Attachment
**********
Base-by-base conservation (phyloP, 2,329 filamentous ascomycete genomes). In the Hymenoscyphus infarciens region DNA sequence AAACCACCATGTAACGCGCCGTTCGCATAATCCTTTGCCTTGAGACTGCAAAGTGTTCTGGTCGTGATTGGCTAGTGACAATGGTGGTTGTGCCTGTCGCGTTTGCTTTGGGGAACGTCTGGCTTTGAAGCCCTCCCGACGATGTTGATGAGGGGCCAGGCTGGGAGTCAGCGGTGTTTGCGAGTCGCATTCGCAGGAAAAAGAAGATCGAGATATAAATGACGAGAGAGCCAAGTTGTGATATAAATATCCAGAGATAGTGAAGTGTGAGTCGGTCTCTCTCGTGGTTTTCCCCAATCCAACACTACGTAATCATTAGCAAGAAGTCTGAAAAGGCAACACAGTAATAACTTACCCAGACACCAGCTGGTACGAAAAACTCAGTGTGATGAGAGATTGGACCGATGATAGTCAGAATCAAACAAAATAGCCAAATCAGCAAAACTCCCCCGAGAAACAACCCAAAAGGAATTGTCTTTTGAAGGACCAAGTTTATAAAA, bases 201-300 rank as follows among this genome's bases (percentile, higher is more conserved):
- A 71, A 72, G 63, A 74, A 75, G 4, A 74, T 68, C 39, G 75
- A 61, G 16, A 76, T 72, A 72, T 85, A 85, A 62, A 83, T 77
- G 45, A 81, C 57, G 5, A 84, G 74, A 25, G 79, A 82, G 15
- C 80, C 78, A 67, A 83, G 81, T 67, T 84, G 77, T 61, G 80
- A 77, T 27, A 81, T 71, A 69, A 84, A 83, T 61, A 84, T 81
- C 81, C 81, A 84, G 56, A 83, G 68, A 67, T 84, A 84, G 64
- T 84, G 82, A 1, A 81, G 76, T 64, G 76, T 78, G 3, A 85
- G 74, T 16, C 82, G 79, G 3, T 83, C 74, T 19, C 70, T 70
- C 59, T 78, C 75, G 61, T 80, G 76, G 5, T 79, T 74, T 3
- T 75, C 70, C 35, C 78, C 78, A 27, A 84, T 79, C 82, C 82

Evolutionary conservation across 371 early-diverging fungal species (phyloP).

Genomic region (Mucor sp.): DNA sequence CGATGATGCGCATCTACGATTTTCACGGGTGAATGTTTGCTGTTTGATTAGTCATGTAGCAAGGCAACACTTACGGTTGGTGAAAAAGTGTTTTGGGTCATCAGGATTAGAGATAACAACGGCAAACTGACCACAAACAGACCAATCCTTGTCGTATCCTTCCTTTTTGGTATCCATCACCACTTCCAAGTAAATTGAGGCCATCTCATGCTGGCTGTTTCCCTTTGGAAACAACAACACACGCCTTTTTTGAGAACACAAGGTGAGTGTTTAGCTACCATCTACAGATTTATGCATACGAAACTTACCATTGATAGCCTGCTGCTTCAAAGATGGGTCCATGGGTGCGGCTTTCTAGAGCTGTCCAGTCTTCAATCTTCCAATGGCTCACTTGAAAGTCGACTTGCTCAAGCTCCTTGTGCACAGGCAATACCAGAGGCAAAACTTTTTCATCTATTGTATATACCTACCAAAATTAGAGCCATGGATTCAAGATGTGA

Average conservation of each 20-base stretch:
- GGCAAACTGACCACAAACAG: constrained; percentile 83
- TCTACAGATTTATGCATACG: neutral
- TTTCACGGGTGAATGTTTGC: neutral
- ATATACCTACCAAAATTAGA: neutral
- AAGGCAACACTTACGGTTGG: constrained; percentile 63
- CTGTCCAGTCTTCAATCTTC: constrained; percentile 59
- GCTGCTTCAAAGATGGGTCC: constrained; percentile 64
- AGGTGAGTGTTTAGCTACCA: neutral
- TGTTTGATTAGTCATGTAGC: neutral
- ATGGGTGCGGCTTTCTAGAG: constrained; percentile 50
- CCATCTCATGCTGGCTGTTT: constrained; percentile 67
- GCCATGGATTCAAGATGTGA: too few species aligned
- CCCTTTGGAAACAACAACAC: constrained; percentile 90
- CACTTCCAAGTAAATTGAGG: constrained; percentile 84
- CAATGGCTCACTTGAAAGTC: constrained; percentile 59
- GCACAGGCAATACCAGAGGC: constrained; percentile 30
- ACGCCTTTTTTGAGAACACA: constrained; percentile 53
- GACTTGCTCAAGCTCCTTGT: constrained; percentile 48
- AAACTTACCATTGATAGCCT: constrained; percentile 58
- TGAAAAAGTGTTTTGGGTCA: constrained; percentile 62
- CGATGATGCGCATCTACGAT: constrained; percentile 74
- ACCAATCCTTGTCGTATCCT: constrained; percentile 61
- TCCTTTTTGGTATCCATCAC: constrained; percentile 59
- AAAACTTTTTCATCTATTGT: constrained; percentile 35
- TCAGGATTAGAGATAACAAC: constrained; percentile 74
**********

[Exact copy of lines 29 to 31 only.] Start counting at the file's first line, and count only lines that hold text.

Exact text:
- CAATGGCTCACTTGAAAGTC: constrained; percentile 59
- GCACAGGCAATACCAGAGGC: constrained; percentile 30
- ACGCCTTTTTTGAGAACACA: constrained; percentile 53